However, recruitment is now restarting: UK hiring recently hit its fastest rate in 23 years. Opening the door to new talent and ideas is vital for post-pandemic growth in this burgeoning market; without it, companies will fall behind, as their competition bounces back.
Thankfully, governments across the world are announcing incentives for businesses to welcome more young people to their teams, such as a £1000 cash boost for UK businesses hiring new trainees and incentives for encouraging apprenticeships. Organisations should seize these opportunities, both for the benefit of the individual employee and the business.
Hiring and retaining fresh talent:
Tech-savvy talent sparks further innovation
Beyond temporary financial incentives, there are many reasons why businesses should be seeking out young talent. Employees entering the workforce for the first-time bring enthusiasm and fresh energy to a business, while freeing up vital capacity for more experienced staff. But most importantly, they bring novel ideas and new technological capabilities.
Generally, younger people are well skilled in terms of modern technology usage and are well-placed to champion emerging technologies in an organisation. This is especially true of artificial intelligence (AI): 40% of Gen Z use AI in their working lives compared to only 28% of Baby Boomers. Tools like AI, augmented reality, robotics and the Internet of Things, are key in the shift towards digitisation, critical in our post-pandemic world.
Furthermore, the introduction of new blood has a cyclical effect on innovation. New talent enables the use of new technologies, establishing an environment that is beneficial and attractive to young employees. A tech-enabled enterprise attracts even more young talent into the fold, starting the process all over again. In this way, a virtuous circle of innovation is established, constantly generating new ideas, perspectives and capabilities.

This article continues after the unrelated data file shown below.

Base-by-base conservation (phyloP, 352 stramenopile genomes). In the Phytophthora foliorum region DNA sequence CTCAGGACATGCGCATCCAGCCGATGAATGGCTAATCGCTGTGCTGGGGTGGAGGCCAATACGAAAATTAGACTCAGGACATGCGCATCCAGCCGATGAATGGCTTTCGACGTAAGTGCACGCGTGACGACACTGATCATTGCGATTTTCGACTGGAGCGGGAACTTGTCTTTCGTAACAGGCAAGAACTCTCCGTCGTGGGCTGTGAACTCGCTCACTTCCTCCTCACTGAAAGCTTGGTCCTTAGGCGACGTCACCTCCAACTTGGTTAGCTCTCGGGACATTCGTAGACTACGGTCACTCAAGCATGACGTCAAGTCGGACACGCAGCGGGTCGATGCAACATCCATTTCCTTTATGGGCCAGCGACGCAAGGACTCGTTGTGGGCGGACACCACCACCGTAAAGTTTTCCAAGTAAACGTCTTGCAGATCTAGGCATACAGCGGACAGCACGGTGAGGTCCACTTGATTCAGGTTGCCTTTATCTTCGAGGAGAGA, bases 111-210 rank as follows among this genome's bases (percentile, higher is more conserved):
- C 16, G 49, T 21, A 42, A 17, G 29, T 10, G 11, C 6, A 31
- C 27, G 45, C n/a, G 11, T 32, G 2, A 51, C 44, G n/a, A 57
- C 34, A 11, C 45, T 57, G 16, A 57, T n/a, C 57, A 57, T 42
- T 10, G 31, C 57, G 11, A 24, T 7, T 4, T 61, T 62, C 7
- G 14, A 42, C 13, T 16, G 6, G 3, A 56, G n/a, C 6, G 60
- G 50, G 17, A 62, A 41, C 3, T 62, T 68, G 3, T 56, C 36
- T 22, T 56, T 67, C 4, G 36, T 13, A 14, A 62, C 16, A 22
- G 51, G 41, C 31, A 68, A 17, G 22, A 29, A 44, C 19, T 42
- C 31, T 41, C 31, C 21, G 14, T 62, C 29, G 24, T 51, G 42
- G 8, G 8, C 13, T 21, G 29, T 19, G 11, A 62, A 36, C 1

Organisations must give young talent opportunities to flourish
While the job market remains challenging, attracting the best young talent still won’t be easy. In the accountancy industry, for instance, 84% of professionals believe young people have progressive expectations, attitudes and talents that will need to be reflected in the company to attract them.
This starts from day one: according to a Yello recruiting study, 54% of Gen-Z surveyed won’t even complete an application if recruiting methods are outdated. To be competitive, people departments need to consider what matters most to the newest generation entering the workforce. Only then will they be able to capture their interest.
The most successful, forward-thinking firms recognise that factors other than pay are big drivers for young people. A fun and collaborative working environment, days off for charity work - such ‘intrinsic motivators’ are key to maintaining morale and productivity. However, intrinsic motivators are different for everyone. Set career paths or benefits packages, no matter how unique they are in the marketplace, won’t tick all the boxes for every young employee.
It’s necessary then for HR teams to take an individualised approach to employees, curating a tailored career plan with incentives and conditions that encourage them to work at their very best. This level of understanding, however, requires HR to have a joined-up approach to employee data.
Through the Cloud, relevant facts and figures about the precious talent a company possesses become plentiful and easily accessible, anywhere and at any time. HR teams with the ability to analyse and translate this data into actionable and meaningful output will be a hugely valuable asset to the company, as employee wellbeing and happiness increases.
Young people can stabilise disruption
We’re not out of the woods yet. The international business landscape continues to change and so do customer needs. The necessary organisational flexibility will come from having teams that are malleable, attentive and able to use tech to adapt and change constantly. Young people fit this mould well; invest in them and reap the rewards in future stability, motivation and innovation.
Hannah Wright is director at Sage People